CHAU: I did come up with my own backstory for the character. Since she wasn’t written as Asian, they added the line about her being adopted once I was cast. So, I had to figure out what it took for Liz to not only be adopted, but to live with this very oppressive family. I imagined that she had some really wild rebellious days when she was younger, which is why I asked for tattoos for my character. You never see them on camera, but it was really just for me. Every day, Judy Chin, our makeup artist, would put these tattoos on both of my arms and on the back of my neck. And it just felt so special because it was really just for me, and it helped me tremendously in terms of how I was feeling about the character. Just tapping into that darkness, her sense of despair and loneliness that she was also feeling. Even though Liz is taking care of Charlie, I don’t think she’s doing well either. She works a lot and keeps busy which is how she copes with things going on in her life. So, she doesn’t really take care of herself through her appearance. And that’s what you see in the movie.

DEADLINE: Did being in that headspace allow for your performance to have any spontaneous moments or did you have to stick to the script closely?

CHAU: There was one scene in particular, where Charlie nearly choked to death, and I just remember being so angry with him that I hit him. Afterwards, Darren was like, “I don’t think that that’s where we want to go.” And we talked about it, and I explained where I was coming from, and how I felt that it would be true to this relationship. And after he had talked to his team, and the medical consultants regarding the sensitivities surrounding this group of people, we discovered that it comes up pretty frequently with caregivers who are exceptionally close to their patients. So, I’m glad that it’s still in there in the movie.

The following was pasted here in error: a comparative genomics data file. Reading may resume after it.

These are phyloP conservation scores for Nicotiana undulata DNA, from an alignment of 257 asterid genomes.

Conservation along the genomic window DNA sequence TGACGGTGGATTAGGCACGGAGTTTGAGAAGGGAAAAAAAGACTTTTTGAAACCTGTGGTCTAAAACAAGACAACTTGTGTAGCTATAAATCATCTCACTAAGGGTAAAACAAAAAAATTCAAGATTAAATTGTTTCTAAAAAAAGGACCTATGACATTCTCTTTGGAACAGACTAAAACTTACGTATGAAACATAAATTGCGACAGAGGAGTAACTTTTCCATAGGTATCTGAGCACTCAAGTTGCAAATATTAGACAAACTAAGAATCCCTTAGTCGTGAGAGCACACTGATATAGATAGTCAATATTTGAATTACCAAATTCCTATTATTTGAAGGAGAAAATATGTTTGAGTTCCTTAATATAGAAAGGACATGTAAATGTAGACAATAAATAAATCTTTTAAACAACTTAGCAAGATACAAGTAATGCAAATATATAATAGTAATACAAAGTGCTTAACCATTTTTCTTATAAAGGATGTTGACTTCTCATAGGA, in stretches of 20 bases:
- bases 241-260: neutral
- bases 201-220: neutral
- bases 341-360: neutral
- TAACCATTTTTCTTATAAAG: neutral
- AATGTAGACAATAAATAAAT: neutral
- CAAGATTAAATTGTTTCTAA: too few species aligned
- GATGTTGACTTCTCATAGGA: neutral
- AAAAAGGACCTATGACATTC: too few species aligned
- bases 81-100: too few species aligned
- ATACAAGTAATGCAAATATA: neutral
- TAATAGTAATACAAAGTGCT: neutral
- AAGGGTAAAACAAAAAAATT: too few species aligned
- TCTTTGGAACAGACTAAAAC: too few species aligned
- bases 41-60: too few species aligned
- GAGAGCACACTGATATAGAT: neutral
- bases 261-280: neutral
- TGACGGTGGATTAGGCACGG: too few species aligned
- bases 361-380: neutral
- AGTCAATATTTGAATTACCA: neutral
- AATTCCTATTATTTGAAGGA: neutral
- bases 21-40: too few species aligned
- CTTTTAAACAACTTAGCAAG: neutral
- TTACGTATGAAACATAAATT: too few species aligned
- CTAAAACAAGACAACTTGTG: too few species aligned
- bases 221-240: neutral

DEADLINE: The film also showcases her wicked sense of humor that shows up unexpectedtly.

CHAU: Liz is always trying to say something funny and take the piss out of Charlie. I think throughout their relationship, there’s a sense of glossing over certain things and trying to put a better wrapping paper on it even when the situation is very bleak.

DEADLINE: Speaking of humor, you take a complete 180-degree turn in your other film in which you play Elsa, a terrifying maître d’. It’s brilliant to see you be able to play such completely different roles this season.

Read the digital edition of Deadline’s Oscar Actress magazine here.

CHAU: There wasn’t a lot there on the page in terms of Elsa in The Menu, but I got to have a creative back and forth with [director] Mark Mylod and we came up with the tone of Elsa on the screen. It was a gamble, but I’m just happy how it turned out.

To be honest, I’ve just been really dumbfounded by the amazing directors and material that I’ve gotten to work on. I really was not expecting to work after I had a baby. And then in 2021, from a lady who just wanted to stay at home and do nothing, I did four movies that year.

In January, I left to go do The Whale in New York, and then while I was shooting in New York, I got the offer to do Kelly Reichardt’s Showing Up in Portland. When I was in Portland shooting, I got the offer to do The Menu in Savannah. And then when I was in Savannah, I had to leave to go to Spain to do Wes Anderson’s Asteroid City, and then come back to The Menu. None of it was by design. They just magically showed up, so it was a really nutty year for me.